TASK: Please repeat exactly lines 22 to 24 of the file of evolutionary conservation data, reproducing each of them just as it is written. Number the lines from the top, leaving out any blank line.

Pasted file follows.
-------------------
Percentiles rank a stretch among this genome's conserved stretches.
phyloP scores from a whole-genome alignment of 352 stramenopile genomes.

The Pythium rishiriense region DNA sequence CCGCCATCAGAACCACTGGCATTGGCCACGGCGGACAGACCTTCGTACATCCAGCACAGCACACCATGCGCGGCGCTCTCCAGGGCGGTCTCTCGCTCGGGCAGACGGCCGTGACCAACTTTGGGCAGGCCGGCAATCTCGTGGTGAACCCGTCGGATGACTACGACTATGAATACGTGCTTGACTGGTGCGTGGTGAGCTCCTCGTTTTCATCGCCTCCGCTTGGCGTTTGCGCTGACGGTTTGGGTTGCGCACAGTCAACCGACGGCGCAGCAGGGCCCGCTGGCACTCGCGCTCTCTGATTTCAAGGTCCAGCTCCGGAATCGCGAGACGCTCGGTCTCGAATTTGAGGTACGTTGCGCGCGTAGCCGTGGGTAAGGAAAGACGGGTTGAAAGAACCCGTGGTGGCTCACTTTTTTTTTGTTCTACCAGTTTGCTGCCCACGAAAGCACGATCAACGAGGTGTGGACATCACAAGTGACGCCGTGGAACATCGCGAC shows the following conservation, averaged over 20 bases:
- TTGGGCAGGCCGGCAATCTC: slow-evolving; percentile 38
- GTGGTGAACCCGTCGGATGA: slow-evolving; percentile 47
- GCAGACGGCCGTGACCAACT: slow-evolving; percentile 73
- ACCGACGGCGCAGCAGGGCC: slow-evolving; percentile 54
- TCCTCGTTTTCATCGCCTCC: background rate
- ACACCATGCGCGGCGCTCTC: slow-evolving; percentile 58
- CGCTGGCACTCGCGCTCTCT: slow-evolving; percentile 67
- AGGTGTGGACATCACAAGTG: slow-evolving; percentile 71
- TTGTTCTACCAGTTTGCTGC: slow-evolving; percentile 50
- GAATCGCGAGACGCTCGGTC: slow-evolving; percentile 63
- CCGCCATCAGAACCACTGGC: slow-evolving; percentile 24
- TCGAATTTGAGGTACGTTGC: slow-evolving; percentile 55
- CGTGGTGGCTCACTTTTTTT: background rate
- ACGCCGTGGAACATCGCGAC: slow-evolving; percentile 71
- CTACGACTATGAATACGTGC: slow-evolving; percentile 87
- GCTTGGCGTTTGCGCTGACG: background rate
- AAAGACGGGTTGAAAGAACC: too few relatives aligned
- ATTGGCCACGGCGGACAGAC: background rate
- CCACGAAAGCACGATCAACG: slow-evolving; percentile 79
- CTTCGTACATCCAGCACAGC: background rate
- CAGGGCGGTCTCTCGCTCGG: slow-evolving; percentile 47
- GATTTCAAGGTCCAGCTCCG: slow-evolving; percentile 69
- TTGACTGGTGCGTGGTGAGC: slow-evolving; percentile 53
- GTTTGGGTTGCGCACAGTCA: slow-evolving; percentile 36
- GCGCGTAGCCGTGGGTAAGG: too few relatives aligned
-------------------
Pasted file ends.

- CCACGAAAGCACGATCAACG: slow-evolving; percentile 79
- CTTCGTACATCCAGCACAGC: background rate
- CAGGGCGGTCTCTCGCTCGG: slow-evolving; percentile 47